Two years ago a small Swedish vampire film called Let The Right One In quietly swept across the U.S., quickly earning a cult status and following. When it was first announced that Matt Reeves (Cloverfield) was working on an Americanized remake, fans became worried. While I really enjoyed Let The Right One In, not being a purist, the news of Reeve’s, titled Let Me In, remake got me excited. A more easily accessible version of Let The Right One In was a good idea.
Set in Los Alamos, New Mexico in March 1983, after opening with an intriguing scene that quickly reels you in, Let Me In introduces us to our 12-year-old central character, Owen (Kodi Smit-McPhee, The Road). Although he is forced to deal with “grown-up” situations each day, Owen is as innocent a child as they come. He is constantly bullied at school and neglected by his absent father. Being in the middle of a divorce, Owen’s fanatically Christian mother has replaced him with a glass of wine. Yet while all of this is going on, Owen remains naive. He spends his time alone in the snowy courtyard of their apartment complex, savoring the sugary flavor of Now-and-Laters while singing the candy’s radio jingle to himself. Owen is an observer. He is able to sit back and watch things going on around him. No matter what he sees, for good or for bad, it never affects him personally.
One night, while peeping on the neighbors, Owen sees the complex’s newest residents arrive in a moving van – a man and his young daughter. We quickly learn that the man (Richard Jenkins, Eat Pray Love) is the caretaker of 12-year-old girl named Abby (Chloe Moretz, Kick-Ass) who requires drinking blood to survive. Just as curious as Owen is about Abby, Abby is more curious about him. Once the sun sets, Abby joins him in the courtyard for innocent conversation. Because of the things Owen has gone through and seen and the because Abby is a blood-thirsty vampire, you wouldn’t expect them to have a childlike relationship – but they do. Their connection creates a bond that rises above their gaps and problems. Both realize that they must sacrifice pieces of their lives for one another.
Although Let Me In captures the slow-pace and tone of Let The Right One In, Reeves makes the foreign film style work for American audiences. The scenes that show Abby’s “father” preying on average humans, collecting their blood for Abby, are magnificent. Considering there are only a handful of brief action sequences, Let Me In is so intimate that it becomes extremely intense – even if you have seen Let The Right One In and know what it going to happen next.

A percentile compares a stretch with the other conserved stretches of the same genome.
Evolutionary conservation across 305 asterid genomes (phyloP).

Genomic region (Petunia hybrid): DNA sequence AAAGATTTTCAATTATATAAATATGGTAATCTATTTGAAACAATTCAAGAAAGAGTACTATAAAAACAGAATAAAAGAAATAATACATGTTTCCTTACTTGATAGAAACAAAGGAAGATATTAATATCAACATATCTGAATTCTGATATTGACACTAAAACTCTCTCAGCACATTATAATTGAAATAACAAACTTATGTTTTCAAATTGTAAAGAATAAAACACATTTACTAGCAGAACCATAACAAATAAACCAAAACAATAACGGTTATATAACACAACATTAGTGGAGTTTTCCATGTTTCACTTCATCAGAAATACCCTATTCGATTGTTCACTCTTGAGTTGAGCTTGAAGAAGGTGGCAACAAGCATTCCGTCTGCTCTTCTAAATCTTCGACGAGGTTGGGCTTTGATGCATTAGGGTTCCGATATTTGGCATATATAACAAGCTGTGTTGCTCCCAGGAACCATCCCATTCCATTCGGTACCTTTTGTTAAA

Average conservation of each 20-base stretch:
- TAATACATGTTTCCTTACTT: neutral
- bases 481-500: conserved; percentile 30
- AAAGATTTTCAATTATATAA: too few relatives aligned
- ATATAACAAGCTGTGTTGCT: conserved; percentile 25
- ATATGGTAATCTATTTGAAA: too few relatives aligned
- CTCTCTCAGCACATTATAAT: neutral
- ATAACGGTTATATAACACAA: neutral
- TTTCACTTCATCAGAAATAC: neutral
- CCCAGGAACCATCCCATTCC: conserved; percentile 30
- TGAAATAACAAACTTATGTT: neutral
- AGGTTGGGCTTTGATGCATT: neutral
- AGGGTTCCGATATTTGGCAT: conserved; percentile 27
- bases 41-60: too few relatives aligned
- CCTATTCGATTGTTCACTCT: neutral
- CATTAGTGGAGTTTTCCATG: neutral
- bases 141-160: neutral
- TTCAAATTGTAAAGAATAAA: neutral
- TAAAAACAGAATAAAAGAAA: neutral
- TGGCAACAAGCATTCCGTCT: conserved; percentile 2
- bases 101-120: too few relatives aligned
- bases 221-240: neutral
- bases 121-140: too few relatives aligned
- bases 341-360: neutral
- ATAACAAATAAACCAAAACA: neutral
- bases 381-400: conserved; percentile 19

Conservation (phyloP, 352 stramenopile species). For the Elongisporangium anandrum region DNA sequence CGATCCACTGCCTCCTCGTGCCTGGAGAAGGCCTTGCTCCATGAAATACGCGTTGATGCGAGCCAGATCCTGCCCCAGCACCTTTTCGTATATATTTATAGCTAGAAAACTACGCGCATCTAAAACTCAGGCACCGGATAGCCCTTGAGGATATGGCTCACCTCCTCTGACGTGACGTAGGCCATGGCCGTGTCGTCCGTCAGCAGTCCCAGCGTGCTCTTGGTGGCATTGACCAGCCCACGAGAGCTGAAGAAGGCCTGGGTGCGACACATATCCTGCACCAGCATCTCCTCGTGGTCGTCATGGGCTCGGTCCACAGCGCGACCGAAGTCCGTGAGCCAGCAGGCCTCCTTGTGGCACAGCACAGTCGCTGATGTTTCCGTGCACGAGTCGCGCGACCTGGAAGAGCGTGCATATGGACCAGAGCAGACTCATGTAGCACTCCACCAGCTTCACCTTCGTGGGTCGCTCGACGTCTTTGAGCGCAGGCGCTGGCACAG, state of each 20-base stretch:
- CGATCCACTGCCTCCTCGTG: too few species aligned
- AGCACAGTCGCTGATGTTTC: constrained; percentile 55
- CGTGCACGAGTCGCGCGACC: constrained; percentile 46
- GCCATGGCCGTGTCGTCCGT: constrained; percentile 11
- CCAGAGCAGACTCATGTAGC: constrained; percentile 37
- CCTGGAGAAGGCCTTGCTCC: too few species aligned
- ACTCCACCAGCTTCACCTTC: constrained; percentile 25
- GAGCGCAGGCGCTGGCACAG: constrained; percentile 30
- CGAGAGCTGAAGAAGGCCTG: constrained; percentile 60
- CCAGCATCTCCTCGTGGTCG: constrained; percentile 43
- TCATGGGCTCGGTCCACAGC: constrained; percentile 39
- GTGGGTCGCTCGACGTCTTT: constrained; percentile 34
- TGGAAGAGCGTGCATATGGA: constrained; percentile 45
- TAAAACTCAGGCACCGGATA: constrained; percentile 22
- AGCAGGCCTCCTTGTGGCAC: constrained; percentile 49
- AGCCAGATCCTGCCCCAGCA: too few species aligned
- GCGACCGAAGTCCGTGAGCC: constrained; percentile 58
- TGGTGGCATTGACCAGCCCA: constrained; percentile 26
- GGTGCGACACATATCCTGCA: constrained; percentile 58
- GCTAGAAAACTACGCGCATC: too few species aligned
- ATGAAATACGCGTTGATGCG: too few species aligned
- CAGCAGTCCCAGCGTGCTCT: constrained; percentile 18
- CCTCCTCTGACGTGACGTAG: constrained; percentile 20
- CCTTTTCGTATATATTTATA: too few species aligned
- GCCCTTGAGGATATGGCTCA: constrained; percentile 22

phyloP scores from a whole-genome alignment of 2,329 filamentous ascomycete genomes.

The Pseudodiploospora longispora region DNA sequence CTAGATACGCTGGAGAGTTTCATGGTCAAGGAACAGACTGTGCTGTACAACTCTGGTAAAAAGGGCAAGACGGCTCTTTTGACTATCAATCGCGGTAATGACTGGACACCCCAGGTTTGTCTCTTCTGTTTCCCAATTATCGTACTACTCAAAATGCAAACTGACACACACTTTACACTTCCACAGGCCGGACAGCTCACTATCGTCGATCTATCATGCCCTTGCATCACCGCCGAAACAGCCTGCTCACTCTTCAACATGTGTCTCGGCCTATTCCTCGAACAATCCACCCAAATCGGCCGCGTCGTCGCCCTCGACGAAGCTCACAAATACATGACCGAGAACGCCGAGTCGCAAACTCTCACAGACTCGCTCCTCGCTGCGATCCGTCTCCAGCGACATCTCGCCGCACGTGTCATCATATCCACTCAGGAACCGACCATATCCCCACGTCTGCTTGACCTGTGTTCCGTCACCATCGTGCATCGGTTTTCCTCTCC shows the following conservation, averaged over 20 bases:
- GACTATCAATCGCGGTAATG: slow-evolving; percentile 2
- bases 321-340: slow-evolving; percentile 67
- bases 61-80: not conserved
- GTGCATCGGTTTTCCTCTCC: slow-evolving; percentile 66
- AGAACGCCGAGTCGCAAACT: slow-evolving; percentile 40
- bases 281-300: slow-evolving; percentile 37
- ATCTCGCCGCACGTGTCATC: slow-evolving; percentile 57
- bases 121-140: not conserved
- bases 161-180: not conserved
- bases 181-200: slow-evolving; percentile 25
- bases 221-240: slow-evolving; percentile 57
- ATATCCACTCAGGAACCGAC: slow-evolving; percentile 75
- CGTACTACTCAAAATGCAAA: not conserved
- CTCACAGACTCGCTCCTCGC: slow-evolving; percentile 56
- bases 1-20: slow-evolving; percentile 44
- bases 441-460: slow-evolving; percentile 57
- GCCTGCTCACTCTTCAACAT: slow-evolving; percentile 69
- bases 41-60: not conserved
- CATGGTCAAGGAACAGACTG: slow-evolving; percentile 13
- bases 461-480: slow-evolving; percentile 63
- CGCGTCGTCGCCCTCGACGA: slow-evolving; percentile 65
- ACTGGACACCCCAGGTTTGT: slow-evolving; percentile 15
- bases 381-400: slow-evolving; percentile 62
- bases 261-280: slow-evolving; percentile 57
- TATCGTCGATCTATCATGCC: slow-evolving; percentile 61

The story to Let Me In is so simple that I will not give any further detail to it here, but it is in that simplicity that the film truly succeeds. Reeves understands what good films are predicated upon and structures Let Me In accordingly. He knows that less is more. He knows that if you can create a plausible relationship between the characters and audience, it doesn’t matter how much action is in a movie to keep you wrapped-up and entertained. And his choice for setting the film in the early ’80s in middle America works wonders for Let Me In.
Hats off to child actors Kodi Smit-McPhee and Chloe Moritz. While watching these two interact, you forget that you are watching kid actors. They make you return to that innocent age without recognizing it. I have never wanted to watch two young actors more in my life. I will happily look forward to any future films they do with great anticipation – something I cannot say about most adult actors.
If you ripped out the glittery fantasy and the soap-opera love story that surrounds the self-proclaimed “saga” called Twilight, ground it in our reality with real vampires, then you would have Let Me In. Purists, you can address your hate mail to firstname.lastname@example.org because I am about to say it: Let Me In is a superior version of Let The Right One In. It is absolutely brilliant and beautiful – easily the best vampire film to date.
Photo credit: Overture Films